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however, where the effects of actions are consistent with a policy to nationalize a whole industry and to that end expropriate particular alien property interests, and are not merely the incidental consequences of an action or policy designed for an unrelated purpose, the conclusion that a taking has occurred is all the more evident. 19. Doctrine as applied to the facts = there was a taking Although a government's liability to compensate for expropriation of alien property does not depend on proof that the expropriation was intentional, there seems little doubt in this Case that the new Islamic Republic intended to bring the JSA to an end and to place NIOC fully in charge of all oil production and sales. The refusal to permit the Claimant to exercise any rights under the JSA is more relevant to such a finding than any of these pronouncements. The effects of Iran's actions on the Claimant's JSA rights can be summarized succinctly after 1979 the Claimant and the other Second Party companies no longer participated in joint operation of the fields, no longer received their share of the petroleum being produced, and were told by Iran that their agreement had been terminated and nullified. 20. Taking was done via concrete acts of Iran The conclusion that the Claimant was deprived of its property by conduct attributable to the Government of Iran, including NIOC, rests on a series of concrete actions rather than any particular formal decree, as the formal acts merely ratified and legitimized the existing state of affairs. 21. Doctrine on when to reckon the taking The Tribunal has previously held that in circumstances where the taking is through a chain of events, the taking will not necessarily be found to have occurred at the time of either the first or the last such event, but rather when the interference has deprived the Claimant of fundamental rights of ownership and such deprivation is "not merely ephemeral," or when it becomes an "irreversible deprivation. 22. Reckoning Point – September 29 1979 The Claimant's loss was felt from the time of the first refusals to permit it to lift petroleum in April 1979. It became clear, however, in the meeting which the IMINOCO Second Party companies had with the Khalili sub-commission on 29 September 1979 that there was no reasonable prospect of return to an arrangement with NIOC on the basis of the JSA. For it was in this meeting that the Second Party companies were told not only that they should regard the JSA as terminated, but also that their letter of 26 June did not deserve an answer. Consequently, the Tribunal finds that the Claimant's JSA rights were taken by 29 September 1979, and that the Respondents are liable to compensate the Claimant for its loss as of that date. 23. Compensation Issue – applicable law Art. IV, paragraph 2 of the 1955 Treaty of Amity which provides: Property of nationals and companies of either High Contracting Party, including interests in property, shall receive the most constant protection and security within the territories of the other High Contracting Party, in no case less than that required by international law. Such property shall not be taken except for a public purpose, nor shall it be taken without the prompt payment of just compensation. Such compensation shall be in an effectively realizable form and shall represent the full equivalent of the property taken; and adequate provision shall have been made at or prior to the time of taking for the determination and payment thereof.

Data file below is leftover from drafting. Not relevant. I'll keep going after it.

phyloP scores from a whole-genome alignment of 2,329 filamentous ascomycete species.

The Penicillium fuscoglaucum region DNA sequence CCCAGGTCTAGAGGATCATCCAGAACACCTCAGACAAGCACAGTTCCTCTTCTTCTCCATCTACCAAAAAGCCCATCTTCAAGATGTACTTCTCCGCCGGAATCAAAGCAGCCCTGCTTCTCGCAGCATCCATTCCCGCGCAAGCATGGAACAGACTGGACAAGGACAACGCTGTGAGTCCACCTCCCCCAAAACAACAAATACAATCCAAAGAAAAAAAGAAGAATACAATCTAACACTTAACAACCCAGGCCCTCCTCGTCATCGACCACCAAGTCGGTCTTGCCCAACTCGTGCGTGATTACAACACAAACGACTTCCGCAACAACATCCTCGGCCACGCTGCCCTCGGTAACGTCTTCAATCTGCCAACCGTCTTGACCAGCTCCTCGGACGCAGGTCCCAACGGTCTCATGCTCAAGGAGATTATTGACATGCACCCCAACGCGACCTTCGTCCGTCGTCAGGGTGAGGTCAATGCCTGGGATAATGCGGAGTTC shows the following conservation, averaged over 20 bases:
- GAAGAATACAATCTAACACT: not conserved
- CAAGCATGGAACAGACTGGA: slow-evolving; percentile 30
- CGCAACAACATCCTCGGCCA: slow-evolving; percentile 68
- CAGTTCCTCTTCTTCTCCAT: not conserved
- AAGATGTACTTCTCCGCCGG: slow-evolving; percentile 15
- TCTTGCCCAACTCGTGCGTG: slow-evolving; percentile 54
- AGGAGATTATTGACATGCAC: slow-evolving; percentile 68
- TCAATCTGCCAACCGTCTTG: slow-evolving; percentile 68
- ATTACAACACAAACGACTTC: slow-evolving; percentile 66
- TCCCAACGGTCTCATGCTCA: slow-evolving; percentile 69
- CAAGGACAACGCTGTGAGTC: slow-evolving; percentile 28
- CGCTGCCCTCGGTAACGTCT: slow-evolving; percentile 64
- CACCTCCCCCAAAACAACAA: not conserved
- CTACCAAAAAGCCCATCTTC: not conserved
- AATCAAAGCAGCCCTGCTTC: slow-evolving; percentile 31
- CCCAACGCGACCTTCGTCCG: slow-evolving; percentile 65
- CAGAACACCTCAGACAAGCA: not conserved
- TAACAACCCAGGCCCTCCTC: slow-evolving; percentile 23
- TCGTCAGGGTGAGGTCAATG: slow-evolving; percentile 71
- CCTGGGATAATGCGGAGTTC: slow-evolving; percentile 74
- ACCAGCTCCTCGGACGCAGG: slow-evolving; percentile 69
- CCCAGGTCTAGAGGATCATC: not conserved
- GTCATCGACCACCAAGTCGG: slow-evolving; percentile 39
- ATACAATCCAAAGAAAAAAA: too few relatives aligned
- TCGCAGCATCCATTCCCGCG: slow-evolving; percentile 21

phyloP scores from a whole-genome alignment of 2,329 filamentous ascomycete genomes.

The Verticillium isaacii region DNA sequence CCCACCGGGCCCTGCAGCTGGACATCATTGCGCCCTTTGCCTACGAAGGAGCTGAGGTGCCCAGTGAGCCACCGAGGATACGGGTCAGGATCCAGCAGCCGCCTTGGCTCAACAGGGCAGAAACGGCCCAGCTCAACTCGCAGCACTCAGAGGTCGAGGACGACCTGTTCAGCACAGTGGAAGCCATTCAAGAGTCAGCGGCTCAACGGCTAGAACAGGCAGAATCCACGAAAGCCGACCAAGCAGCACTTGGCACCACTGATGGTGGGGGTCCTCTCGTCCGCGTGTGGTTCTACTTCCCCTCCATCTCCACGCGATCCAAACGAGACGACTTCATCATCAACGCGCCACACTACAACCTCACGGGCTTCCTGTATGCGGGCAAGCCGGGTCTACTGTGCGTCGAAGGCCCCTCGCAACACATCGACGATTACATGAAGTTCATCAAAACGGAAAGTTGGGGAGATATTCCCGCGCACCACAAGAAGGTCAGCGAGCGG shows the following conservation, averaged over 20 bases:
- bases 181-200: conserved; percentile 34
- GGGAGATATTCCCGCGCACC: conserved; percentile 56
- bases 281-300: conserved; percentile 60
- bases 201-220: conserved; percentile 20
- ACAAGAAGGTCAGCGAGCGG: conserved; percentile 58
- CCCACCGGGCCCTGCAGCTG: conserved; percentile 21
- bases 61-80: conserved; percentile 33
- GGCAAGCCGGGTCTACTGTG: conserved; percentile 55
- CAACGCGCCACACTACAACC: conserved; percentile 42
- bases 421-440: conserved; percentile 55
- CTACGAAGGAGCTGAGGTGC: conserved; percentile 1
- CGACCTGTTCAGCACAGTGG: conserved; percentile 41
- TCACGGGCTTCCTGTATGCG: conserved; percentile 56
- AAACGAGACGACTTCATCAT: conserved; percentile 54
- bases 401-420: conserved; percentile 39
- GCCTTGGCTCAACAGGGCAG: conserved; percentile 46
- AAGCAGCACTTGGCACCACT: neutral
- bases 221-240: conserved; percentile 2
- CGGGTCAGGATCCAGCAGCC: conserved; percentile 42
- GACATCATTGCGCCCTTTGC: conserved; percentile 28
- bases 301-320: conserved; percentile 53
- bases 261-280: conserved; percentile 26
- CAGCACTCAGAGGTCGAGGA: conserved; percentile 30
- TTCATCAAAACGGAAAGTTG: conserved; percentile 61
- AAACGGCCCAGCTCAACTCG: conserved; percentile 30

24. Iran’s 1st defense = Dynamic international Law They point to the reference in the above-quoted Treaty provision to "international law", and to a general international law principle of "dynamic" interpretation of treaties. They assert that customary international law as it exists today does not require compensation for expropriated property that is the "full equivalent”. Such qualification of international law only applies to the 1st sentence and not the 2nd and 3rd which deal with just compensation. Moreover, Tribunal has already found in the INA award that the Treaty of Amity as a lex specialis prevails in principle over general rules. 25. Iran’s 2nd defense – lawfulness of taking mitigates compensation The Respondents further argue that the taking of property in the present Case was a lawful taking, and that for such a taking, a lesser standard of compensation is required However, the Tribunal holds that it is irrelevant under the Treaty of Amity. Article IV, paragraph 2, quoted above, provides a single standard, "just compensation" representing the "full equivalent of the property taken", which applies to all property taken, regardless of whether that taking was lawful or unlawful. Clearly, as the Amoco International Finance Award, supra, recognizes, that standard applies to takings that are "lawful" under the Treaty, but the Treaty does not say that any different standard of compensation would be applicable to an "unlawful" taking. The Treaty states two requirements for any taking, that it be for a public purpose and that "just compensation", as defined therein, be paid promptly. In the present Case, there is no allegation that the taking, which extended to all petroleum production in Iran, was not for a public purpose, and the Claimant requests no more than "just compensation" based on the single standard of the Treaty. 26. Chorzow does not apply in this case! The doctrine is relevant only to two possible issues: whether restitution of the property can be awarded and whether compensation can be awarded for any increase in the value of the property between the date of taking and the date of the judicial or arbitral decision awarding compensation. The Chorzow decision provides no basis for any assertion that a lawful taking requires less compensation than that which is equal to the value of the property on the date of taking. In the present Case, neither restitution nor compensation for any value other than that on the date of taking is sought by the Claimant, so the Tribunal need not determine whether such remedies would be available with respect to a taking to which the Treaty of Amity applies. 27. Award Claimant is entitled to compensation equal to the value of its JSA interests as of 29 September 1979, as adjusted for related debts owing between the Parties at that time. Taking into account all relevant circumstances, the Tribunal hereby determines that the Claimant is entitled to compensation from the Respondents in the amount of U.S.$55 million. b. WTO